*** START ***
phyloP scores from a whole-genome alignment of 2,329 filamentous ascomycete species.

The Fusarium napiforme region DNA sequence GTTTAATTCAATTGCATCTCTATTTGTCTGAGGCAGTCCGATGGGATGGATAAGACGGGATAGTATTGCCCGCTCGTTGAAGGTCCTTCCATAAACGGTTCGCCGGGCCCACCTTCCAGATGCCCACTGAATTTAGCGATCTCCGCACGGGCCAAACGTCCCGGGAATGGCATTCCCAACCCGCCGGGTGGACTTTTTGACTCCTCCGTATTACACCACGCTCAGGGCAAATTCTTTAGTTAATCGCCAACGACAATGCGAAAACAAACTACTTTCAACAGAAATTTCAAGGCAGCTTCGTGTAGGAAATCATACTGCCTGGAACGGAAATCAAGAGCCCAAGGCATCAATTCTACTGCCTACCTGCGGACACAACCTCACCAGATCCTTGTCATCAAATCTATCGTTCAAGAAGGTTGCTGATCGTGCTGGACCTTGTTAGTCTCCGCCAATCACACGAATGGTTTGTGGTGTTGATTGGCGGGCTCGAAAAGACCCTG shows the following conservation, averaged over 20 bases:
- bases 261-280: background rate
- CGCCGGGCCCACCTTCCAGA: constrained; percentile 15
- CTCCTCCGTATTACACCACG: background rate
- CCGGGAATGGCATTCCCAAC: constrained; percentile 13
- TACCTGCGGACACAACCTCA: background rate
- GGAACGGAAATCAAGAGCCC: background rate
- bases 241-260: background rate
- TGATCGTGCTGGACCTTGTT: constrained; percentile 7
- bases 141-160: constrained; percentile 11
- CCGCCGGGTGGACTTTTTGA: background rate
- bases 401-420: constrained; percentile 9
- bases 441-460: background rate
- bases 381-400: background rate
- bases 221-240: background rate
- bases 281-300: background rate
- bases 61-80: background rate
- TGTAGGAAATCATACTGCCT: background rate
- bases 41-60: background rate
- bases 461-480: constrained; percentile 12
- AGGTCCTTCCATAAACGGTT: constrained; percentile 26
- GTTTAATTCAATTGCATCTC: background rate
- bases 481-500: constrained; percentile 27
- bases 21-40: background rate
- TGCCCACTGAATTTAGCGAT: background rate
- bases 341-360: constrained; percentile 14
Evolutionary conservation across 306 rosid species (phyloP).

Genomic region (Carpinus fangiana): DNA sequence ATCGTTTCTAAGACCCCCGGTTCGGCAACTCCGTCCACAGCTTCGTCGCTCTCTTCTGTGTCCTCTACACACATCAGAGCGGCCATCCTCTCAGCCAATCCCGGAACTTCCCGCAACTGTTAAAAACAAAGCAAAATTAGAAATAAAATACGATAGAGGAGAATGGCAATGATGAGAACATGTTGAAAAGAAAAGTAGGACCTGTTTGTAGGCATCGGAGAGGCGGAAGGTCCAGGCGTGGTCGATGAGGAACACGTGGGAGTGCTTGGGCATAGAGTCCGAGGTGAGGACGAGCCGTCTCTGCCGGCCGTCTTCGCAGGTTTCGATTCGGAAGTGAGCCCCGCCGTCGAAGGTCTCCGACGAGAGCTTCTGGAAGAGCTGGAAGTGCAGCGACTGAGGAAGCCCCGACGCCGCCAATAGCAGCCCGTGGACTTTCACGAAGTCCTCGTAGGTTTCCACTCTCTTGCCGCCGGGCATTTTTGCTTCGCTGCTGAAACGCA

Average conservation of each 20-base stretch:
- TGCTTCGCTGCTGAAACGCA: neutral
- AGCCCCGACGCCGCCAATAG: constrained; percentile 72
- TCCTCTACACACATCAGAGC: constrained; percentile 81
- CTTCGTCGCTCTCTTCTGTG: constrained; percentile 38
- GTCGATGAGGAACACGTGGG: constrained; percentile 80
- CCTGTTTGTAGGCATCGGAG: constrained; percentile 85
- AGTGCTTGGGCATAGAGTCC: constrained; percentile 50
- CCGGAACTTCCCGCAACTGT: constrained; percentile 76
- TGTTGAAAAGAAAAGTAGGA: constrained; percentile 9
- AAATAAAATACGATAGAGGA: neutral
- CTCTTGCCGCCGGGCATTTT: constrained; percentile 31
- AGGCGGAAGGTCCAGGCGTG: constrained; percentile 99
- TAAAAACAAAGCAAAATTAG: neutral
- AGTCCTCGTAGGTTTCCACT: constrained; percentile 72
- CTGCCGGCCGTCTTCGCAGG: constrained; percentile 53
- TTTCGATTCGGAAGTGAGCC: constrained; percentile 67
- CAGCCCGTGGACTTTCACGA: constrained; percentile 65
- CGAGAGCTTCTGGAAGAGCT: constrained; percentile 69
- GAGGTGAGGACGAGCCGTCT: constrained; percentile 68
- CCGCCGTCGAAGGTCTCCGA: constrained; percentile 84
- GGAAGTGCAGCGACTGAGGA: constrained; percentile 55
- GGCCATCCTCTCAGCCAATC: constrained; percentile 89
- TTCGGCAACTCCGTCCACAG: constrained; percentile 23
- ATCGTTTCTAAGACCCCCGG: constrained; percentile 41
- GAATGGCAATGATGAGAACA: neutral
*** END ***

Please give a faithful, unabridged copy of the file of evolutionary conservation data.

phyloP scores from a whole-genome alignment of 2,329 filamentous ascomycete species.

The Fusarium napiforme region DNA sequence GTTTAATTCAATTGCATCTCTATTTGTCTGAGGCAGTCCGATGGGATGGATAAGACGGGATAGTATTGCCCGCTCGTTGAAGGTCCTTCCATAAACGGTTCGCCGGGCCCACCTTCCAGATGCCCACTGAATTTAGCGATCTCCGCACGGGCCAAACGTCCCGGGAATGGCATTCCCAACCCGCCGGGTGGACTTTTTGACTCCTCCGTATTACACCACGCTCAGGGCAAATTCTTTAGTTAATCGCCAACGACAATGCGAAAACAAACTACTTTCAACAGAAATTTCAAGGCAGCTTCGTGTAGGAAATCATACTGCCTGGAACGGAAATCAAGAGCCCAAGGCATCAATTCTACTGCCTACCTGCGGACACAACCTCACCAGATCCTTGTCATCAAATCTATCGTTCAAGAAGGTTGCTGATCGTGCTGGACCTTGTTAGTCTCCGCCAATCACACGAATGGTTTGTGGTGTTGATTGGCGGGCTCGAAAAGACCCTG shows the following conservation, averaged over 20 bases:
- bases 261-280: background rate
- CGCCGGGCCCACCTTCCAGA: constrained; percentile 15
- CTCCTCCGTATTACACCACG: background rate
- CCGGGAATGGCATTCCCAAC: constrained; percentile 13
- TACCTGCGGACACAACCTCA: background rate
- GGAACGGAAATCAAGAGCCC: background rate
- bases 241-260: background rate
- TGATCGTGCTGGACCTTGTT: constrained; percentile 7
- bases 141-160: constrained; percentile 11
- CCGCCGGGTGGACTTTTTGA: background rate
- bases 401-420: constrained; percentile 9
- bases 441-460: background rate
- bases 381-400: background rate
- bases 221-240: background rate
- bases 281-300: background rate
- bases 61-80: background rate
- TGTAGGAAATCATACTGCCT: background rate
- bases 41-60: background rate
- bases 461-480: constrained; percentile 12
- AGGTCCTTCCATAAACGGTT: constrained; percentile 26
- GTTTAATTCAATTGCATCTC: background rate
- bases 481-500: constrained; percentile 27
- bases 21-40: background rate
- TGCCCACTGAATTTAGCGAT: background rate
- bases 341-360: constrained; percentile 14
Evolutionary conservation across 306 rosid species (phyloP).

Genomic region (Carpinus fangiana): DNA sequence ATCGTTTCTAAGACCCCCGGTTCGGCAACTCCGTCCACAGCTTCGTCGCTCTCTTCTGTGTCCTCTACACACATCAGAGCGGCCATCCTCTCAGCCAATCCCGGAACTTCCCGCAACTGTTAAAAACAAAGCAAAATTAGAAATAAAATACGATAGAGGAGAATGGCAATGATGAGAACATGTTGAAAAGAAAAGTAGGACCTGTTTGTAGGCATCGGAGAGGCGGAAGGTCCAGGCGTGGTCGATGAGGAACACGTGGGAGTGCTTGGGCATAGAGTCCGAGGTGAGGACGAGCCGTCTCTGCCGGCCGTCTTCGCAGGTTTCGATTCGGAAGTGAGCCCCGCCGTCGAAGGTCTCCGACGAGAGCTTCTGGAAGAGCTGGAAGTGCAGCGACTGAGGAAGCCCCGACGCCGCCAATAGCAGCCCGTGGACTTTCACGAAGTCCTCGTAGGTTTCCACTCTCTTGCCGCCGGGCATTTTTGCTTCGCTGCTGAAACGCA

Average conservation of each 20-base stretch:
- TGCTTCGCTGCTGAAACGCA: neutral
- AGCCCCGACGCCGCCAATAG: constrained; percentile 72
- TCCTCTACACACATCAGAGC: constrained; percentile 81
- CTTCGTCGCTCTCTTCTGTG: constrained; percentile 38
- GTCGATGAGGAACACGTGGG: constrained; percentile 80
- CCTGTTTGTAGGCATCGGAG: constrained; percentile 85
- AGTGCTTGGGCATAGAGTCC: constrained; percentile 50
- CCGGAACTTCCCGCAACTGT: constrained; percentile 76
- TGTTGAAAAGAAAAGTAGGA: constrained; percentile 9
- AAATAAAATACGATAGAGGA: neutral
- CTCTTGCCGCCGGGCATTTT: constrained; percentile 31
- AGGCGGAAGGTCCAGGCGTG: constrained; percentile 99
- TAAAAACAAAGCAAAATTAG: neutral
- AGTCCTCGTAGGTTTCCACT: constrained; percentile 72
- CTGCCGGCCGTCTTCGCAGG: constrained; percentile 53
- TTTCGATTCGGAAGTGAGCC: constrained; percentile 67
- CAGCCCGTGGACTTTCACGA: constrained; percentile 65
- CGAGAGCTTCTGGAAGAGCT: constrained; percentile 69
- GAGGTGAGGACGAGCCGTCT: constrained; percentile 68
- CCGCCGTCGAAGGTCTCCGA: constrained; percentile 84
- GGAAGTGCAGCGACTGAGGA: constrained; percentile 55
- GGCCATCCTCTCAGCCAATC: constrained; percentile 89
- TTCGGCAACTCCGTCCACAG: constrained; percentile 23
- ATCGTTTCTAAGACCCCCGG: constrained; percentile 41
- GAATGGCAATGATGAGAACA: neutral